Report on the future of Singapore's economy will focus on doing more with less: Ong Ye Kung

Education Minister Ong Ye Kung making his opening remarks and answering questions during the Q&A at the International Roundtable on The Future of the Economy at the Regeant Hotel, Jan 24, 2016.
Education Minister Ong Ye Kung making his opening remarks and answering questions during the Q&A at the International Roundtable on The Future of the Economy at the Regeant Hotel, Jan 24, 2016.ST PHOTO: LIM SIN THAI

SINGAPORE - Singapore's economic growth cannot be achieved through manpower growth, but should be pursued based on productivity and innovation, Education Minister (Higher Education and Skills) Ong Ye Kung said on Tuesday (Jan 24) as he gave a preview of an upcoming governmental report about how the country's economy will enter its next phase.

Speaking at an international roundtable organised by the Singapore University of Technology and Design's Lee Kuan Yew Centre for Innovative Cities, Mr Ong said that Singapore's manpower growth was bound by its small size, challenging demographic trends as well as the need to preserve a sense of identity.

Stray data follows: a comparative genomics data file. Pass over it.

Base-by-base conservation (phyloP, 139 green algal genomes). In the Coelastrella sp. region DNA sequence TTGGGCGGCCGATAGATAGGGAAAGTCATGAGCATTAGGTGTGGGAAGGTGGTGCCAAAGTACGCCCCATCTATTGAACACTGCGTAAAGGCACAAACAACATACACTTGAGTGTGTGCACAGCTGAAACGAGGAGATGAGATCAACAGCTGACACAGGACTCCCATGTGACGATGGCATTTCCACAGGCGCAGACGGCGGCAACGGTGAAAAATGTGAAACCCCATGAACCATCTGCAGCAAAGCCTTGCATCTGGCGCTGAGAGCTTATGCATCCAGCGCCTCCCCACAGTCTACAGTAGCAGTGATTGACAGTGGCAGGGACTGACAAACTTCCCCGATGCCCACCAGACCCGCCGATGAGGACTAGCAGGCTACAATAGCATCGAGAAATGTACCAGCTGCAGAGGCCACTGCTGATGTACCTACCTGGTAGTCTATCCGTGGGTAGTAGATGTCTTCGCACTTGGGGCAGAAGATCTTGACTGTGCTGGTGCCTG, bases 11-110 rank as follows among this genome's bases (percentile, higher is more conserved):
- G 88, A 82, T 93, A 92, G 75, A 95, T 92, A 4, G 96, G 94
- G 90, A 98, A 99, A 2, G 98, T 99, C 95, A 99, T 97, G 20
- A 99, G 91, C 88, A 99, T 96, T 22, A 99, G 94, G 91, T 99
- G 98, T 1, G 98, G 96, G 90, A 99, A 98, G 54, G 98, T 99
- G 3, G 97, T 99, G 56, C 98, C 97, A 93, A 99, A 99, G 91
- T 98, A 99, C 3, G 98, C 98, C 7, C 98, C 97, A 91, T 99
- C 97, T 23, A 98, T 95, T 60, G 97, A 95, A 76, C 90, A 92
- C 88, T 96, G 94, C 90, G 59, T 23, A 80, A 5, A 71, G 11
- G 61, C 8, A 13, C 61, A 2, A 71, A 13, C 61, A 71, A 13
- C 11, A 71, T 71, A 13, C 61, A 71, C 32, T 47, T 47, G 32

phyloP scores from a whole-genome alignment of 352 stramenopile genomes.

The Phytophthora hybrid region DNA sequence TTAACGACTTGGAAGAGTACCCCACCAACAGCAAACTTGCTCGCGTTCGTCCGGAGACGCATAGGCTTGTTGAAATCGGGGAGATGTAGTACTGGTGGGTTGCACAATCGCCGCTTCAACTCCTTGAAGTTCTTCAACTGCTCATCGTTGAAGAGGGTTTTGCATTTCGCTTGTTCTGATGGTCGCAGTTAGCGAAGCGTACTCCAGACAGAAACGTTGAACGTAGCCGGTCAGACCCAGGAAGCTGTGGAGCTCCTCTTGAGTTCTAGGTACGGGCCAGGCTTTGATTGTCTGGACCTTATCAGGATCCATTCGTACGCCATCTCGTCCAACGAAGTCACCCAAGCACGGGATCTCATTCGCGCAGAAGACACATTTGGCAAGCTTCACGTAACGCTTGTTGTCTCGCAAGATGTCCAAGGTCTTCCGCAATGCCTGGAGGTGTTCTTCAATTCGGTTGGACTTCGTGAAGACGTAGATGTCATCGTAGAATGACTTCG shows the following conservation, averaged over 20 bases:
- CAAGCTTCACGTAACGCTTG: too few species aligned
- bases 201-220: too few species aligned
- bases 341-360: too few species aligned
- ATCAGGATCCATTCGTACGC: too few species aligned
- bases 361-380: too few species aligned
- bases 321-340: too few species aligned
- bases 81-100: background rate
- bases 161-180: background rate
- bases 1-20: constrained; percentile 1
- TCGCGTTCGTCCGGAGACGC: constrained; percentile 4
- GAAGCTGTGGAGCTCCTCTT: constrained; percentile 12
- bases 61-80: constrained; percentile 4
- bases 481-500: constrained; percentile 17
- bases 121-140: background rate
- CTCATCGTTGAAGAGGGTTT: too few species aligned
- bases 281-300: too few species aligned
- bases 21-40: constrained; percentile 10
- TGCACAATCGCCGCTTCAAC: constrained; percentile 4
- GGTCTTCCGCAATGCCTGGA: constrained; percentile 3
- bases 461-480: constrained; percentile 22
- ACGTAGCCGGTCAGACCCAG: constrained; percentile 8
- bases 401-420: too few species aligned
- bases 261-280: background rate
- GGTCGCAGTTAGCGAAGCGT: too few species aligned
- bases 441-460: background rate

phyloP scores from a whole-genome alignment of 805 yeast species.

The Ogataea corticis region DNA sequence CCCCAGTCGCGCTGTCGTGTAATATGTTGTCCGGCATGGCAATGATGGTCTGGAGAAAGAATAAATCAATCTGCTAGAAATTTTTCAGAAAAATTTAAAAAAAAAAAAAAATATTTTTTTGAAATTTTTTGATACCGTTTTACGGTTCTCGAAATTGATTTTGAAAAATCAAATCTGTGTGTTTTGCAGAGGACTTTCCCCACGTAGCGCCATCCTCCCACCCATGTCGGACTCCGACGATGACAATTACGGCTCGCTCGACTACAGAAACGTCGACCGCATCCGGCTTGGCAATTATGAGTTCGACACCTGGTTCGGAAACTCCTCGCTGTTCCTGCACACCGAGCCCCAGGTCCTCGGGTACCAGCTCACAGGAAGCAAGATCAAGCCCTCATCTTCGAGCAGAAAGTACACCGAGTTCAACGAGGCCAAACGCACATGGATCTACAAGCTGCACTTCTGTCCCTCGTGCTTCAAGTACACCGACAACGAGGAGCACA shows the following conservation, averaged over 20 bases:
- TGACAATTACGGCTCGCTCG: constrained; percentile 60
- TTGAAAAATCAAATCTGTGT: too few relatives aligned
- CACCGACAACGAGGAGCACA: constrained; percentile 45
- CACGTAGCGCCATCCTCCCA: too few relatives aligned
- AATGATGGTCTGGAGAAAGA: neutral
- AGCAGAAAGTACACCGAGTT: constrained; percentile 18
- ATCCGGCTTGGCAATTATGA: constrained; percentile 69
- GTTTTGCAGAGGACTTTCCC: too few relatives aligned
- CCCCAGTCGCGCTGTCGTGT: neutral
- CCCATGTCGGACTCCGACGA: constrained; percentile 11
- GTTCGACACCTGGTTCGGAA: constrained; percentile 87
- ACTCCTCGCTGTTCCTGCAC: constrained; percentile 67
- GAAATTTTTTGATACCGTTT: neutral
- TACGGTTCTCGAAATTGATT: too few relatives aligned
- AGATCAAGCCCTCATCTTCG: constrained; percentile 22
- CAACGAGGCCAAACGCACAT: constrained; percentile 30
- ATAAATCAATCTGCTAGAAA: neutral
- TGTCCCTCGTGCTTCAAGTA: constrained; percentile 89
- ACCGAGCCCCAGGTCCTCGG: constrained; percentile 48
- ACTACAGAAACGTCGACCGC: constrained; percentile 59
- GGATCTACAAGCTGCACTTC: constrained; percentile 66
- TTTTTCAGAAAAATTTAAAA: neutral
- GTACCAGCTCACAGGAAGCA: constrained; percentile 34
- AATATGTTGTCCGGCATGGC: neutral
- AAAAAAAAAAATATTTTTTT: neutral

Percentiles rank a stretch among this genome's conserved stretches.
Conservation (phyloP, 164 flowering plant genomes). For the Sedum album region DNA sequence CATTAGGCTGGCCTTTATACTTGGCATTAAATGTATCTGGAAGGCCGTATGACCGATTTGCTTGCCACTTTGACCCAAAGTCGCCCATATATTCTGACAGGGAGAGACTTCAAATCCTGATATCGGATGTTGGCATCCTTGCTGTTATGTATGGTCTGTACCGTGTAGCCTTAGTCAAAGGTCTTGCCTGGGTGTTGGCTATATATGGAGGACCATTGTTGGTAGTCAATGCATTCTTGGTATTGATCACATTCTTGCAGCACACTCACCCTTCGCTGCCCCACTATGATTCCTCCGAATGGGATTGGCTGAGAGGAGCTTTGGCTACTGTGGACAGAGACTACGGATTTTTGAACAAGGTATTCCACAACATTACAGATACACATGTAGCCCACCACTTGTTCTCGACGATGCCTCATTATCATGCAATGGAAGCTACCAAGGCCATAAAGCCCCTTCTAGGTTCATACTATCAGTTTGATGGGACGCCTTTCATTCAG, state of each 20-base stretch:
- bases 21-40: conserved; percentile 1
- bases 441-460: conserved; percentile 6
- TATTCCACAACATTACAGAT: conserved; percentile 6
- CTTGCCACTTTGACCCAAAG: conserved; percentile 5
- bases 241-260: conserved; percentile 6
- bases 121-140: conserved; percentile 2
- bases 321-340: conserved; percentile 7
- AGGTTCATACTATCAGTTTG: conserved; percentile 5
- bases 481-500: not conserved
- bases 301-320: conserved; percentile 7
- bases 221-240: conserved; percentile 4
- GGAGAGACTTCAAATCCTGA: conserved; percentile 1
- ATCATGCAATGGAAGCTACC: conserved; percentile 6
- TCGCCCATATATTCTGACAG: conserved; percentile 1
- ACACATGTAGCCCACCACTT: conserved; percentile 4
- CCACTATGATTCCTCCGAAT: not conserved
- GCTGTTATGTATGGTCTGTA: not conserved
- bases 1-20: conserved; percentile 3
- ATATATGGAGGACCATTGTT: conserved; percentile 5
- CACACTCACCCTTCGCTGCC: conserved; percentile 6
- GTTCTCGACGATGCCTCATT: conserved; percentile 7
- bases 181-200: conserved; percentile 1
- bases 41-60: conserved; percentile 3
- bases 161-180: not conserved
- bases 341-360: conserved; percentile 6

The report by the Committee on the Future Economy will thus focus on figuring out how Singapore can maximise the use of its limited resources.

"We are on an irreversible journey to pursue growth based on productivity and innovation," he said.

Mr Ong, who is also the Second Minister of Defence, said the report will go deeper into the "algorithms and mechanisms of (resource) allocation, achieving quantum leaps in optimisation".

"In other words, we are answering the question: how do we do more with less?" he said.

This can be done by anticipating areas of future growth, deepening the skills base of employees here, encouraging people and businesses to enter regional and global markets, and nurturing an enterprising spirit.

Mr Ong said that while the Government can foster an environment that facilitates enterprise, society needs to "play an even bigger role in the way it views failures, celebrates successes, and decides who it shall honour".

"Today, our culture is to honour scholars who have good academic grades, who can rise in organisations and bureaucracies," said Mr Ong.

"We need to put on the same pedestal the entrepreneurs, who have tried, who have failed, but have succeeded. We need to honour them."